The disciples proclaimed Jesus was alive, that his death and resurrection had ushered in this new age. 

They understood after Jesus leaves for heaven, they were to be Christ’s earthly feet and hands, feeding a world hungry for the hope of salvation, and promise of new life. All because of Christ’s sacrificial death and physical resurrection.


The disciples didn’t see a ghost or a resuscitated corpse, (2 ideas of life after death in Jesus’s day). They had witnessed the physically resurrected Christ.

In that crowded room in Jerusalem, Jesus teaches his disciples how the journey had been leading God’s people to this precise point in history. Jesus gives a biblical travelogue of Moses and the Exodus, warnings and exhortations of the prophets, and the pain and hope of the Psalms, to Christ’s own journey to the cross (v. 46).


Christ’s death and Easter resurrection are key to the journey. Sunday is seen as celebration, not mourning.  Jesus journeys from the heavenly to humanity, took a trip to the depths of hell and death, and returned in amazing physical resurrection triumph. Because of Christ alone, death is no longer our final destination. 

So, Can we recover the surprise of the resurrection?

The disciples were shocked, struggling to comprehend, “Jesus was dead, but now IS alive!”


For us, that was over 2,000 years ago, and passing years erode and distance us from feelings of surprise. Remember when man walked on the moon, or when the twin towers fell? The more removed we are from an event, the more difficult to keep it fully alive.

For 2,000 years, Easter comes yearly, but we can find the world saying, “So what?”


 We can become so target locked on our churches, our denominations and ourselves, that we neglect the audacious resurrection truth.  Do we act, as if, Jesus has gone on a long vacation? And while we do things in his name, we don’t usually expect anything to change as a result, or for him to appear?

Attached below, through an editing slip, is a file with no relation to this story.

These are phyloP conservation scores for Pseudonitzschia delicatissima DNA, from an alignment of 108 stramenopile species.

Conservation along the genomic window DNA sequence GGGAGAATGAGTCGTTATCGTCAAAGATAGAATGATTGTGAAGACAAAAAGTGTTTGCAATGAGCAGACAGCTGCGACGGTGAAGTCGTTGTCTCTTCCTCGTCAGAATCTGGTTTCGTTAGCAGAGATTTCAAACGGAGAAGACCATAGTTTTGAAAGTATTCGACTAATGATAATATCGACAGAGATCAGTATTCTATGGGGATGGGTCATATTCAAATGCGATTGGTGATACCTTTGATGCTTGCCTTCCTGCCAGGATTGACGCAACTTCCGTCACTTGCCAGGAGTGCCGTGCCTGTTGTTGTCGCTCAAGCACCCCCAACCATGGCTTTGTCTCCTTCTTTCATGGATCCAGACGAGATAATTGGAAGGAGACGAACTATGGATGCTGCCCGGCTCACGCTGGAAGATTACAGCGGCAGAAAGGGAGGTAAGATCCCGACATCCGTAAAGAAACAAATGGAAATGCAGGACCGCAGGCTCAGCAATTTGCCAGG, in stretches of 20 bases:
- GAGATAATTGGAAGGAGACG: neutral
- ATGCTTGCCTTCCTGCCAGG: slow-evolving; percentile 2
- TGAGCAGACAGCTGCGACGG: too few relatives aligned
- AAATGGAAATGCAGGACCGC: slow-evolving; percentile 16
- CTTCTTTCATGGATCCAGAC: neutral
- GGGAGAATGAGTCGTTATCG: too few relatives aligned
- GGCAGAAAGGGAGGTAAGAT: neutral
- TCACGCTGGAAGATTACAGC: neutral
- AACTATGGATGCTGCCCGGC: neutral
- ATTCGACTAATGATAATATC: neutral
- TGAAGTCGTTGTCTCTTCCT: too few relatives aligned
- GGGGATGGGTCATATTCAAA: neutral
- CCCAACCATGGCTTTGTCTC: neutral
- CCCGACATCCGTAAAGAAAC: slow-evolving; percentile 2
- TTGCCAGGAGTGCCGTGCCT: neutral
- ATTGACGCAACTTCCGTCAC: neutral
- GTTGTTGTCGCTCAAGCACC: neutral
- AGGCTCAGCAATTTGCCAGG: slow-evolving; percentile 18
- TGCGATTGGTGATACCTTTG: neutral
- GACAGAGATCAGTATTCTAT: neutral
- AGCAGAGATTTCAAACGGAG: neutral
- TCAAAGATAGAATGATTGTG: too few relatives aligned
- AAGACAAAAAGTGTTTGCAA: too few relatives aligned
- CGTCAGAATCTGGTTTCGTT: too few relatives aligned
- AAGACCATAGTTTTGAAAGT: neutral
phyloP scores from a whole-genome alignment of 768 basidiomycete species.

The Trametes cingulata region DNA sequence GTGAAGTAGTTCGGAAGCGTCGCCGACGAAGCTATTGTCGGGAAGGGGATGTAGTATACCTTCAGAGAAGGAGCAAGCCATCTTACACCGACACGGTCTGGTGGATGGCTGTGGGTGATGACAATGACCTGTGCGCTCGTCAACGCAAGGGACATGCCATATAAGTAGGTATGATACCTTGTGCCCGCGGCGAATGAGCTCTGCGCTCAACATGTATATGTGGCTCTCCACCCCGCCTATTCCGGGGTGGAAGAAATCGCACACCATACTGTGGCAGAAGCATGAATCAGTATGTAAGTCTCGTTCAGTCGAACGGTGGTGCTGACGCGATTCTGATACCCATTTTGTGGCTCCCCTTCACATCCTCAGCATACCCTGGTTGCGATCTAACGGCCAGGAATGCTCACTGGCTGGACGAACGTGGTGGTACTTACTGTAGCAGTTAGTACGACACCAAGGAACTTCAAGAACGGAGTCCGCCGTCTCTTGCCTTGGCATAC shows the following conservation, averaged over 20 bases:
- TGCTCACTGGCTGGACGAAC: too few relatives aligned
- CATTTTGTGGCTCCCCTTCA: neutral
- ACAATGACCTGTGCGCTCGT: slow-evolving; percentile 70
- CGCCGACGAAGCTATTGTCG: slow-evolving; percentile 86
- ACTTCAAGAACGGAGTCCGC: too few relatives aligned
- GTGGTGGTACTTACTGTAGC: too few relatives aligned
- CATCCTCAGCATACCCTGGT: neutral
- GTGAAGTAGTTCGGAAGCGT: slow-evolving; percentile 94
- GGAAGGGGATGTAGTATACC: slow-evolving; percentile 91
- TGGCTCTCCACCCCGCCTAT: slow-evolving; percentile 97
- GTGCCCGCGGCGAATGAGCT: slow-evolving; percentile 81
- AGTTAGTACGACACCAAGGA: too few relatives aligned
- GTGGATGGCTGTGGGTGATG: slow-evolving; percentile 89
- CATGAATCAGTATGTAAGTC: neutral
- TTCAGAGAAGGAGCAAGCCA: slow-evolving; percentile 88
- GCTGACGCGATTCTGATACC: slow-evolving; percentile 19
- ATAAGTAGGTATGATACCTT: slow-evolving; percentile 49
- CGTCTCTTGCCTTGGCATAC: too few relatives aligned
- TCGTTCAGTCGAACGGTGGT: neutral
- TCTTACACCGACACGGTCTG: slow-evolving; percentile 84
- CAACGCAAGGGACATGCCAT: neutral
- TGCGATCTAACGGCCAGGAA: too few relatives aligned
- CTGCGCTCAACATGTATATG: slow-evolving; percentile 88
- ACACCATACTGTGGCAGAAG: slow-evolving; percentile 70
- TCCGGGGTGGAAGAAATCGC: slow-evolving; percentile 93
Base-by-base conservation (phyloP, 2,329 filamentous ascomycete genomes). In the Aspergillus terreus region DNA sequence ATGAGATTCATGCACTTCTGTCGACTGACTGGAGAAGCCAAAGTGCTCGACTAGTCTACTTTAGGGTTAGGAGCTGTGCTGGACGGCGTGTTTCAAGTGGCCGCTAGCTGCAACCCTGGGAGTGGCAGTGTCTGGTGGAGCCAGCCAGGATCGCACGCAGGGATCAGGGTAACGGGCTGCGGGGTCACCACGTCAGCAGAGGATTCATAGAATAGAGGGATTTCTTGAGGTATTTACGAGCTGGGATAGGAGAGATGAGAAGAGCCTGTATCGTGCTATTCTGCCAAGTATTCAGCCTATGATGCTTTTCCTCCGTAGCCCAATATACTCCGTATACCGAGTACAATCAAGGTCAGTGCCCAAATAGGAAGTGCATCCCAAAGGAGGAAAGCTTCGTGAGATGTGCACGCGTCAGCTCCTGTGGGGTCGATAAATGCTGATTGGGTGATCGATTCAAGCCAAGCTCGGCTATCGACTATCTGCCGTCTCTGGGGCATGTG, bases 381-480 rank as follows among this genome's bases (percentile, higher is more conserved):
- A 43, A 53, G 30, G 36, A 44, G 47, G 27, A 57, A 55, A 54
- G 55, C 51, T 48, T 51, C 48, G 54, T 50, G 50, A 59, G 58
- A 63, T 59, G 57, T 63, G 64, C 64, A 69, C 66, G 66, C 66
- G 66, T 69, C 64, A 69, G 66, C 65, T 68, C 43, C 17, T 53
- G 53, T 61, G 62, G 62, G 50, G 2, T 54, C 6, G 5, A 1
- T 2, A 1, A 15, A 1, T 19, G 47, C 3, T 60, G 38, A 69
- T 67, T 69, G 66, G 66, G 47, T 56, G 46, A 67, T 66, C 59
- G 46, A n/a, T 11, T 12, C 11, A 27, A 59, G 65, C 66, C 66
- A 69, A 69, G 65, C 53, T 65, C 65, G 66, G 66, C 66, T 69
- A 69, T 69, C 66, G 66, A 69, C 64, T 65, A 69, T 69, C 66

Hear me!  Christ is among us in the Spirit and will return to us in his resurrection body to finish the work He began. 1 John 3, extends words of encouragement for those whom the resurrection is a memory, or a theological question. “
Beloved, we are God’s children now; what we will be has not yet been revealed. What we do know is this: when he [Jesus] is revealed, we will be like him, for we will see him as he is. And all who have their hope in him purify themselves, just as he is pure” (1 John 3:2-3). 

The friends of Jesus came “looking for the living among the dead” that Easter Sunday.

However as believers in the resurrection:-

-We’re always looking for the dead to come to the land of the living!

-Who are the people in our community who need new life?

-Who’s on a spiritual vacation, or appears to be spiritually dead, and they can’t seem to return?

-And how will we as a church welcome them, home? 


Christ is alive, He is risen from the grave.   Christ has called each of you Spirit breathed disciples, to go into your corner of the world, to contact, to invite, to offer to share the good news of Christ, to tell the dead of soul, the dead of heart, the ones in whom hope has died, the sin sick, that Christ IS alive, and living.


We serve a resurrected Savior, and in Him, all things, including new physical, emotional, and spiritual life are possible.


Go now you witnesses for Christ, telling and living out the resurrection power of the Spirit, and the risen Christ.


In the name of the Father, and the Son and the Holy Spirit. All God’s redeemed people proclaimed, Amen!